Tag Archives: worship

All Aboard – session 2

In our first All Aboard session we looked at the values – the foundations, if you like – that underpin our church communities – thinking in general rather than specifically of the churches of the Wilford Peninsula.

In our second session we considered what the building blocks of church might be and with a bible study of Acts 2.42-end and asking ‘What do you notice in this passage’ about the life of the early church? Continue reading All Aboard – session 2

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Good to be here

It’s good to be here in church! At least I hope it is.

It’s good to be here with our friends, our families, with the family of the church, with God.

These days, there are so many other things we could be doing – shopping, gardening, sleeping, playing sport. But we have chosen to be here. Like Peter, James and John, Jesus has called us to this place so that we may glimpse his glory, his true nature as the Son of God.

It is good to come away to a special place, away from all the distractions of daily life; somewhere where we can forget for a while that the car needs washing, there’s homework to finish, the lunch to make. These things we can leave behind as we come to this special place.

No wonder the disciples wanted to build three dwellings to preserve that sense of special-ness.

Mount Tabor - the mountain of the transfiguration
Mount Tabor – the mountain of the transfiguration

If you have ever visited Mount Tabor,  the mountain of the transfiguration in Galilee, you will know that those dwellings – indeed a large church with separate chapels for Elijah and Moses have indeed been built. You can marvel at the beauty of the church with its elaborate decoration or wonder at the incredible view from the top of the mountain. Both acknowledge and declare God’s glory.

 

The Church of the Transfiguration
The Church of the Transfiguration

The early Christian church met in each other’s homes or in the Jewish synagogues and it was only in the time of the Emperor Constantine who was converted to Christianity that Christians were free and encouraged to build churches which were the best and most beautiful they could afford and which used their talents and artistic abilities to their full.

We are so fortunate to have these beautiful buildings to worship in. The churches of this peninsula, this diocese have been built and maintained for the worship of God and to His glory. It was a difficult decision to select just 100 treasures to include in the book produced to celebrate the centenary of the diocese. There were many others which could have been included, many of them from this peninsula.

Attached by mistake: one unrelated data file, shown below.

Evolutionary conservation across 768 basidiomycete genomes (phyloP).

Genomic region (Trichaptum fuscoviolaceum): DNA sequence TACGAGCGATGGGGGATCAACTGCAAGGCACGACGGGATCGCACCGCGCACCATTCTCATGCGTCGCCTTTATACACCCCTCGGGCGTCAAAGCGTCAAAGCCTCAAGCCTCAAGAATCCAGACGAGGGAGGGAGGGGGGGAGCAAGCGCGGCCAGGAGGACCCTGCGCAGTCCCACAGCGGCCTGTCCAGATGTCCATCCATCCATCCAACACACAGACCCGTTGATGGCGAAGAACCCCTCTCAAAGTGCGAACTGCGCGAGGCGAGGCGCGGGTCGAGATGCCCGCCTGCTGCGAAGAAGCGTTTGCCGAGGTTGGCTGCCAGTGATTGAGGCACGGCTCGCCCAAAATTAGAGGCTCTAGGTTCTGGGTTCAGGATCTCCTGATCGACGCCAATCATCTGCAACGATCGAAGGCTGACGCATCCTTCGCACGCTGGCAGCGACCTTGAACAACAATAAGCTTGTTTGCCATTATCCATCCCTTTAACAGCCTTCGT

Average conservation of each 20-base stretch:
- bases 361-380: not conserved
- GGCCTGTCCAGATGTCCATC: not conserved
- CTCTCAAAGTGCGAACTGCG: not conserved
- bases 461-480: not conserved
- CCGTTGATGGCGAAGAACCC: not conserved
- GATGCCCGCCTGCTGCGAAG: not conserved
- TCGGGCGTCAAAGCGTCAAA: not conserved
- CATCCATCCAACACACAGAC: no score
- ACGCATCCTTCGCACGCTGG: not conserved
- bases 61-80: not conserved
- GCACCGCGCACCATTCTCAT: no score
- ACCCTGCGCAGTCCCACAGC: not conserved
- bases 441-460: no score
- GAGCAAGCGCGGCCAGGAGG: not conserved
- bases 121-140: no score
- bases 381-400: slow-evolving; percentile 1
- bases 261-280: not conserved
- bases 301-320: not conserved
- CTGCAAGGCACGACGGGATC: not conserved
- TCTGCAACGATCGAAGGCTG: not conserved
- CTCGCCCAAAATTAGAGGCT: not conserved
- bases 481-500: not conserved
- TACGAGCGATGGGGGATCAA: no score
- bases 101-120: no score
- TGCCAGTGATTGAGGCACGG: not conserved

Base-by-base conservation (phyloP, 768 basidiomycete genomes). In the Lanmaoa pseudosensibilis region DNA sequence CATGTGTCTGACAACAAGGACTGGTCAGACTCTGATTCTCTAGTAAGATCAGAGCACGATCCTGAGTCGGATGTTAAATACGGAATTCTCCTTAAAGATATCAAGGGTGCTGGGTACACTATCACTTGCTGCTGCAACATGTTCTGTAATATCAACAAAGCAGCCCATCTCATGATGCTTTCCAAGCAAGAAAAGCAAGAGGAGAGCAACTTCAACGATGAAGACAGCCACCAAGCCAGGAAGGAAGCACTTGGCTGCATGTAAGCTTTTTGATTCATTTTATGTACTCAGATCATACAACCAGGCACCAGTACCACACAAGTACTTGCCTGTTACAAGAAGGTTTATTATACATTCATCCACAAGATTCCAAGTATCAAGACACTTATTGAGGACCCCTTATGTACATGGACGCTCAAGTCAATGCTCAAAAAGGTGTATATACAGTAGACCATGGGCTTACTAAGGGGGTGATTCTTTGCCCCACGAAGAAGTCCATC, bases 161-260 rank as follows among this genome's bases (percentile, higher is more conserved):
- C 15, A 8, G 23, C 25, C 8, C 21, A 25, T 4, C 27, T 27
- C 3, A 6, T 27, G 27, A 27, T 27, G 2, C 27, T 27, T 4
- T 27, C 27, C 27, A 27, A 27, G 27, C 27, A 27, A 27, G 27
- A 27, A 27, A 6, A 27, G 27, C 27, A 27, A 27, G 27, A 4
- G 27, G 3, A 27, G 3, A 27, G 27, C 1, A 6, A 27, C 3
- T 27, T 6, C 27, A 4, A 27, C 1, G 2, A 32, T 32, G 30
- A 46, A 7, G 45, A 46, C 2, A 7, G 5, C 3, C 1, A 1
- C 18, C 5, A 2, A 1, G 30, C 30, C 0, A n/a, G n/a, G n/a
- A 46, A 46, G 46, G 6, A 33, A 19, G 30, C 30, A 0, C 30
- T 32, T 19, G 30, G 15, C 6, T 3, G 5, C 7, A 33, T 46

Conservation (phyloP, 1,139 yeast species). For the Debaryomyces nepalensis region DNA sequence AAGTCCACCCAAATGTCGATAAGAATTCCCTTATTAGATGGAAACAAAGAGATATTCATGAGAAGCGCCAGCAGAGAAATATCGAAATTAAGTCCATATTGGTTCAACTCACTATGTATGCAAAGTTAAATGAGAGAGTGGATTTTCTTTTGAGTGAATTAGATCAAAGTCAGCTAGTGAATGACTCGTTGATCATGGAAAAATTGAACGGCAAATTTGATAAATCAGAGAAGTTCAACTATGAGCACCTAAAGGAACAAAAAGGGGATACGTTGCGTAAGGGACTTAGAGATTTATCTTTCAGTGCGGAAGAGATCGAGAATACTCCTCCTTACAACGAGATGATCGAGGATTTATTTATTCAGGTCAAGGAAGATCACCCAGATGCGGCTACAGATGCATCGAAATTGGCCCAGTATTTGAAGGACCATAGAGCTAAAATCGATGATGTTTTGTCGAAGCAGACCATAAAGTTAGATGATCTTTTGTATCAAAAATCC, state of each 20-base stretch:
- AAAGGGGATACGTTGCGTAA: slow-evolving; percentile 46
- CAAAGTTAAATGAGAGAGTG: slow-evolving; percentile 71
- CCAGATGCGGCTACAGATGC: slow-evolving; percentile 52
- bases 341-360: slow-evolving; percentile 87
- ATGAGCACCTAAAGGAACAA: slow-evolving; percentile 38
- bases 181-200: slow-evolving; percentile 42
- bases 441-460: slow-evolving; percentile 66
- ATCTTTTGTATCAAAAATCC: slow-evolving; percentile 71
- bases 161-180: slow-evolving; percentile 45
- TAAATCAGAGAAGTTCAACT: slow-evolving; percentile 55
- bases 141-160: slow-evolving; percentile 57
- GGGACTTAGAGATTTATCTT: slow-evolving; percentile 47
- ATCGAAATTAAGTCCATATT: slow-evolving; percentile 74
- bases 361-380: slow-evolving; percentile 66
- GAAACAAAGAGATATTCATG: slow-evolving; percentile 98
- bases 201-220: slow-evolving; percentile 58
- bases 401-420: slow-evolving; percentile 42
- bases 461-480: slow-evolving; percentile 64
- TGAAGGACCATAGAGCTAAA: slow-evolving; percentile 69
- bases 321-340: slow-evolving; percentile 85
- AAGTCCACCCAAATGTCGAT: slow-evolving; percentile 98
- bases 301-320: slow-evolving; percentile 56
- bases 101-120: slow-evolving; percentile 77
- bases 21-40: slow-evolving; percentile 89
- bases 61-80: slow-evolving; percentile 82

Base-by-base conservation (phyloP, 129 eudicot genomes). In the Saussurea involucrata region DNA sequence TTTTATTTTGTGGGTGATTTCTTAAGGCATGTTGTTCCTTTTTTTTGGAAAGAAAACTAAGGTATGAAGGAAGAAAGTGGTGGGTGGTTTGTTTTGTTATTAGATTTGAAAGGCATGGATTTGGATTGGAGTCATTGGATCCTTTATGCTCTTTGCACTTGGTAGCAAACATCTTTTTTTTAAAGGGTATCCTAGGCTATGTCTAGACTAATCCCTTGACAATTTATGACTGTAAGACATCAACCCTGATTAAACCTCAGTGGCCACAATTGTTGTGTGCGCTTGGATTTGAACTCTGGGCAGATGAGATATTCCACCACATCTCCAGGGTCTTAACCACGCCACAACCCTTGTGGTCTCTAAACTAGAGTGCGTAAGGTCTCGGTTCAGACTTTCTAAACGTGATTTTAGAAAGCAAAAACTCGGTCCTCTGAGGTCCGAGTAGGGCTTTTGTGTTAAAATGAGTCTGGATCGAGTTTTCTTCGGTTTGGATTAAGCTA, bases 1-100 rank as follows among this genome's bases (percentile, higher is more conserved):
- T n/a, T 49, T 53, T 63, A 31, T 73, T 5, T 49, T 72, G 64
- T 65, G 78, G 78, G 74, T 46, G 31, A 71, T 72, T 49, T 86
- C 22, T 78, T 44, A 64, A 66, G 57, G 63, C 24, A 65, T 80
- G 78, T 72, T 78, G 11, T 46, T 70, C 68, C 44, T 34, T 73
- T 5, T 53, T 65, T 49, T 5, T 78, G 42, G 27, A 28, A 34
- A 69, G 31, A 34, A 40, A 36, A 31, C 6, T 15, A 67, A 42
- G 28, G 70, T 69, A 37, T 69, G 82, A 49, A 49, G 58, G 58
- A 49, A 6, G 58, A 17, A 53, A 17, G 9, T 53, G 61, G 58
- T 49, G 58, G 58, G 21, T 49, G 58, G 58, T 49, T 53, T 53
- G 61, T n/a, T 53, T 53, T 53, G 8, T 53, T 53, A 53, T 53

Yes, it’s true we can worship God anywhere – in a garden, down at Shingle St, on top of a mountain. But our churches are special places. They are not just ancient buildings to be preserved but places where we glimpse God’s glory. They are places steeped in prayer, they are places of transformation; places where we can gather together in worship and be transformed by the person of Jesus Christ into his likeness, his image, together. The apostles and new believers of the early church were ‘united in the breaking of bread and the prayers’. They worshipped together as we do today; they broke bread together as we do today. Jesus meant his followers to meet together for worship.

Jesus took his disciples away to a special place for an experience which enlightened them and he brings us here today so that we can glimpse something of his light and warmth and glory before we begin the more austere time of Lent, with less singing in our service, the removal of flower displays from many churches. A time of wilderness.

Jesus took his disciples away to a special place and the tradition of pilgrimage – of going on a journey, perhaps to a special place – is well-known in Christianity as in many other religions. Often with pilgrimages it is the experience of travelling, of journey – with others or with our own thoughts that is valuable rather than arriving at the special place.

Here on the peninsula, some members of St Felix church at Rendlesham have begun a series of pilgrimages to our various churches – walking, cycling – not all churches at once but in stages over a period of weeks or months. They are inviting anyone who wishes to to join them on that pilgrimage and they are hoping to produce a booklet with each church being the destination on a particular Sunday. More details will follow.

The final, and arguably the most important aspect of pilgrimage is coming home again. There is the journey, the arriving but also the return and we return, hopefully transformed by our experience – whether it is an experience of a long pilgrimage or an hour in church on a Sunday morning. We return home – as the disciples did – different people to when we started out. We return transformed by our experience, our encounter with God and with one another.

We leave behind the special place, the special encounter but the one thing that should stay with us is the voice from heaven which commands us to listen to Jesus . The special places are important; we should value our buildings but not at the expense of listening to Jesus. His voice, his command, his will, his guidance must be our top priority.

Lord, it is good to be here in your presence.
Help me today to glimpse your glory in the little things,
that I may know you are close and rest in your presence,
your beloved child.
Amen.